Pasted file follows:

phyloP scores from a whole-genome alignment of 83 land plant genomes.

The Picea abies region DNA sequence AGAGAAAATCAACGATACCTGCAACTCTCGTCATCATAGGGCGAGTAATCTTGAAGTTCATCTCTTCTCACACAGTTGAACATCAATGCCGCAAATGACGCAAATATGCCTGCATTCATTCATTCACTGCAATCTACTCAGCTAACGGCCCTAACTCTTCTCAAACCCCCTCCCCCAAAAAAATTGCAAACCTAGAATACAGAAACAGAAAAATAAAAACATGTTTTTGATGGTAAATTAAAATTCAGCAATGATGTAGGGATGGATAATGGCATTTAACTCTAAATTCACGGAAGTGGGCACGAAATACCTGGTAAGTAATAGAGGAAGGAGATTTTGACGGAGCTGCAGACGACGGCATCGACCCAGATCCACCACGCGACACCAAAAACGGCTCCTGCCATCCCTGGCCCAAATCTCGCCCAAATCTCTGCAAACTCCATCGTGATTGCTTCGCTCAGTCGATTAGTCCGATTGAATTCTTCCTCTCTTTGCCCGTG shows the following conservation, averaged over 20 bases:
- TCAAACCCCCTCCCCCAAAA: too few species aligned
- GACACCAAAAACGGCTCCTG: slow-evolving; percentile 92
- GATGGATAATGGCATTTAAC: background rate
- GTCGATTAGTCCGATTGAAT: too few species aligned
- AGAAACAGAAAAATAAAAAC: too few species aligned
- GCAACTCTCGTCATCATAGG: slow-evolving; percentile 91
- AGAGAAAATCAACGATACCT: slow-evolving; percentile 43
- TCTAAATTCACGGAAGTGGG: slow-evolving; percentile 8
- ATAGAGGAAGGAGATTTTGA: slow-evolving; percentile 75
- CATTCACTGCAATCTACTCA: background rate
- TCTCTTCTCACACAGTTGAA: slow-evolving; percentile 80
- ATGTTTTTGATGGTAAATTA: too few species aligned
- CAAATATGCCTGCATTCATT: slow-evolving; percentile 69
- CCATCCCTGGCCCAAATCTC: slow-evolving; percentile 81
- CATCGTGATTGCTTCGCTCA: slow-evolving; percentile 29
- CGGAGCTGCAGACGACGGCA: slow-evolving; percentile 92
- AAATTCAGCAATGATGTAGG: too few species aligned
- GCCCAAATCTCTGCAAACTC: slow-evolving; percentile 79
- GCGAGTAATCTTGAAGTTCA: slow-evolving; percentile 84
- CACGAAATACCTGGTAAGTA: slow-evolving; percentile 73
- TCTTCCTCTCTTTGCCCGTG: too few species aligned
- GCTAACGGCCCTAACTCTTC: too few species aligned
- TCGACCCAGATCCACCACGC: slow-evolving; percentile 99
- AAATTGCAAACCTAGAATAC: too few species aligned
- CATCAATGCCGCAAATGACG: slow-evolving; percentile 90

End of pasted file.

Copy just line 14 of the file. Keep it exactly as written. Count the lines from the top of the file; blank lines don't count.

- ATGTTTTTGATGGTAAATTA: too few species aligned